Press release: Jason Williams named Dryad Board Chair

Dryad, the open data publishing platform and community committed to the open availability and routine reuse of all research data, welcomes Jason Williams as chair of the Board of Directors for the 2022-2023 term. Williams succeeds outgoing board chair Johan Nilsson of Oikos Editorial Office in Lund, Sweden.

Portrait of Jason Williams.

“I’m thrilled to have been selected by my colleagues to take up the position of Chair,” Williams said. “Dryad’s unique position of trust with scientific communities and individual scientists comes from a shared desire not just to make data available, but to realize the full value of data. Dryad’s focus on curation adds value to research products, and our commitment to advancing open science for everyone resonates with our community. I’ll work to honor, reinforce, and expand upon these values in this new role.” 

Williams is particularly committed to advancing the values of diversity and inclusion in the Dryad community. “A key priority for my term will be supporting researchers from groups that have been historically excluded. It will be important to ensure that new and increasing obligations to make data open include researchers working in contexts with fewer resources, ” Williams said.

Williams is Assistant Director, Diversity and Research Readiness  at the Cold Spring Harbor Laboratory DNA Learning Center in New York, USA, where he develops national biology education programs. He leads education, outreach, and training for CyVerse (US national cyberinfrastructure for the life sciences) and has trained thousands of students, researchers and educators in bioinformatics, data science, and molecular biology. Williams is also founder of LifeSciTrainers.org – a global effort to promote community of practice among professionals who develop short-format training for life scientists. He is a member of and has chaired science advisory boards in the US, UK, and Australia, Williams teaches at the Yeshiva University High School for Girls.

“Jason has an incredible richness of experience in helping individual scientists to do their work more effectively with the latest resources – and helping the rest of us to learn from that experience,” said Dryad’s Executive Director, Jen Gibson. “It’s been a pleasure to work with Jason over the last year and I’m so pleased he’s agreed to take on this leadership role for Dryad.”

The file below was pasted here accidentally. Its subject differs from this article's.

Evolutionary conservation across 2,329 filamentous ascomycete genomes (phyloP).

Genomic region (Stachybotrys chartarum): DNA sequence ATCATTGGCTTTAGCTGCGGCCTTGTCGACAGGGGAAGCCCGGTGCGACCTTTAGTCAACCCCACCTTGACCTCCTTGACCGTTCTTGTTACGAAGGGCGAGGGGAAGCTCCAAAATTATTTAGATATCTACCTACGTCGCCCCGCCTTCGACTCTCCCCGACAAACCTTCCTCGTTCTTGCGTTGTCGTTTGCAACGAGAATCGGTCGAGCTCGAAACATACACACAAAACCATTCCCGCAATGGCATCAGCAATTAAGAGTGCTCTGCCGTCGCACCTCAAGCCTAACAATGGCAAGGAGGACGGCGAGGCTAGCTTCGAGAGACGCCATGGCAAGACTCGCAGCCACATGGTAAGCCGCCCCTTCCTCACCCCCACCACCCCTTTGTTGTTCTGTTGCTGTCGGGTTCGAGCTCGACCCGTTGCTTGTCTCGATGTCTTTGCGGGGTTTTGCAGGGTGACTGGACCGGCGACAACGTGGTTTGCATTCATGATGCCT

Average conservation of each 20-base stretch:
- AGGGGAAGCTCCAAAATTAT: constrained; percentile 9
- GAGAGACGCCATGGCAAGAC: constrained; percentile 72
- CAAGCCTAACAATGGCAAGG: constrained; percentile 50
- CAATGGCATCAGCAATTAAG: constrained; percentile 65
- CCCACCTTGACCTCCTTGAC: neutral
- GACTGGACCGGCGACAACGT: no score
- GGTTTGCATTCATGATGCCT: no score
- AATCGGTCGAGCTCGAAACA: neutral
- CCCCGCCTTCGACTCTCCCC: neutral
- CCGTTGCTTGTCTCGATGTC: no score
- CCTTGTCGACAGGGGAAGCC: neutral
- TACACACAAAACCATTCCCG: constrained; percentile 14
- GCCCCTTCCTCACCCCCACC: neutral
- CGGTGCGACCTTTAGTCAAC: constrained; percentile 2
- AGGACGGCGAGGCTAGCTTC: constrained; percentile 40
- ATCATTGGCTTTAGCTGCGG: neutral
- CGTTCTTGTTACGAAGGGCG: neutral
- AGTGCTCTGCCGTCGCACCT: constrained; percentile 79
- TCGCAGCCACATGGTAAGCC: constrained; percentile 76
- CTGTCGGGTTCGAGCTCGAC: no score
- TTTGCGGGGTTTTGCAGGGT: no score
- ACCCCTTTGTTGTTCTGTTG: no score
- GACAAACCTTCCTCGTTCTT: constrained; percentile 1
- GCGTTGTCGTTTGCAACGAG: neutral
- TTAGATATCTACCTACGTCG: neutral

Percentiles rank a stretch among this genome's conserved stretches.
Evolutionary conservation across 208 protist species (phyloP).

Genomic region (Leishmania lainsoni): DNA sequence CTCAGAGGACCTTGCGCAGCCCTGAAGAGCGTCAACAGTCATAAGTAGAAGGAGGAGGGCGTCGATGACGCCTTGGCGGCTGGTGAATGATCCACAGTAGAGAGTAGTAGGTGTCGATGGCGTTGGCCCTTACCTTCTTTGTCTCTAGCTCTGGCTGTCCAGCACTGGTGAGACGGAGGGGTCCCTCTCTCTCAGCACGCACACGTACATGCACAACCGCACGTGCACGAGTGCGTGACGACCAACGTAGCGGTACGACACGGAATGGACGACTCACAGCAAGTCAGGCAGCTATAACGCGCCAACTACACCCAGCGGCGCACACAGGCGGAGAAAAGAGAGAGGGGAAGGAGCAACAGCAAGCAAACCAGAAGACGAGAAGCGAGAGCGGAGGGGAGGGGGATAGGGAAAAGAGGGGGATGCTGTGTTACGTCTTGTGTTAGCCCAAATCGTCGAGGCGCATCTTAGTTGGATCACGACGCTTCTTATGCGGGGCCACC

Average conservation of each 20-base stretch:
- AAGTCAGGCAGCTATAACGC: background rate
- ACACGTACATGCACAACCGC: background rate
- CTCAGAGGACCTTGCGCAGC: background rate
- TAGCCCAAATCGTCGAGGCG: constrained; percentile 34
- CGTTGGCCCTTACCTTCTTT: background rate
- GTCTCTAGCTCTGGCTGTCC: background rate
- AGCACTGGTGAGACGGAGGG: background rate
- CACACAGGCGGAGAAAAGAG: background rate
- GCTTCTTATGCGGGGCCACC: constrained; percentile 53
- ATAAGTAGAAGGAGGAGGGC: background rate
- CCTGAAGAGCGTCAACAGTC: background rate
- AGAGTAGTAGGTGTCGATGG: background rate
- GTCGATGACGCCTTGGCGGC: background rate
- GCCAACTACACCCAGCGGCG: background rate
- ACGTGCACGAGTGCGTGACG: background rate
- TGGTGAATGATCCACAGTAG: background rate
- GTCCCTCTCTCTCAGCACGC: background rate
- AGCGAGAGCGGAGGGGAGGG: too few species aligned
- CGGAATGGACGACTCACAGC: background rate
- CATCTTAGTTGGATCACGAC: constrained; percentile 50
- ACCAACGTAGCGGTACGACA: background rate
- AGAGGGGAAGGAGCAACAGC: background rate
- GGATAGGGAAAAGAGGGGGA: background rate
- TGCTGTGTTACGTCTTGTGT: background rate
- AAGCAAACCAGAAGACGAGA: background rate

Jason assumes the role of Chair as a new cohort of Board members joins and Dryad announces an expansion of the team. Learn more about our board of directors at https://datadryad.org/stash/our_governance

For more information or to request an interview, please contact sarah@datadryad.org.   

About Dryad
Dryad is an open data curation and publishing organization that focuses on the access and reuse of diverse globally produced research data. The last several years have seen significant growth for Dryad, with thousands more datasets added each year, new international institutional members coming on board, more sophisticated publisher integrations, and industry leading features for authors – including a partnership with Zenodo for the support of software publishing. Most recently, Dryad announced our alignment with policy guidance from the White House Office of Science and Technology Policy, demonstrating how we support researchers, institutions, and publishers to comply with open data policies.

###

Feedback and questions are always welcome, to hello@datadryad.org

To keep in touch with the latest updates from Dryad, follow us on TwitterFacebook or LinkedIn.

Price change: We’re updating our fee for authors

In recognition of current costs, we’re increasing the Dryad data publication fee to $150, effective January 2023. 

Key points 

  • The fee for researchers submitting directly to Dryad, and not in affiliation with an institution or journal that covers fees on their behalf, will increase from $120 to 150. 
  • The increase focuses on cost-recovery, not generating a margin, and is based on an analysis of Dryad costs that was completed in July 2021. (See our latest Annual Report for information on costs).
  • Between July 2021 and June 2022, over 1,700 individual researchers paid Dryad directly to publish their data. Another 126 were not asked to pay a fee on the basis that they submitted from a country included in our waiver policy or made a special request.
  • Seven publishers, 17 academic societies & research organizations, and 51 institutions work with Dryad to cover costs for individuals submitting data in affiliation with them. The change does not affect our membership agreements.
  • The fee was last increased in January 2016.

We’re sensitive to the fact that fees for individual researchers are a burden and create inequities. Our partnerships with journals and institutions, whereby researchers submit data to Dryad in affiliation with either one, circumvent fees for researchers altogether. Expanding these partnerships is key to alleviating this burden on individuals and maintaining an important revenue stream for Dryad.

In the meantime, to better accommodate researchers who lack funds to pay the fee for any reason, beyond and including their geographic location, we’ll expand our waiver policy so that any author may request one. 

We’re prepared to reverse fees for individuals associated with journals or institutions that join Dryad within 90 days of the change taking effect. Please contact us via hello [at] datadryad [dot] org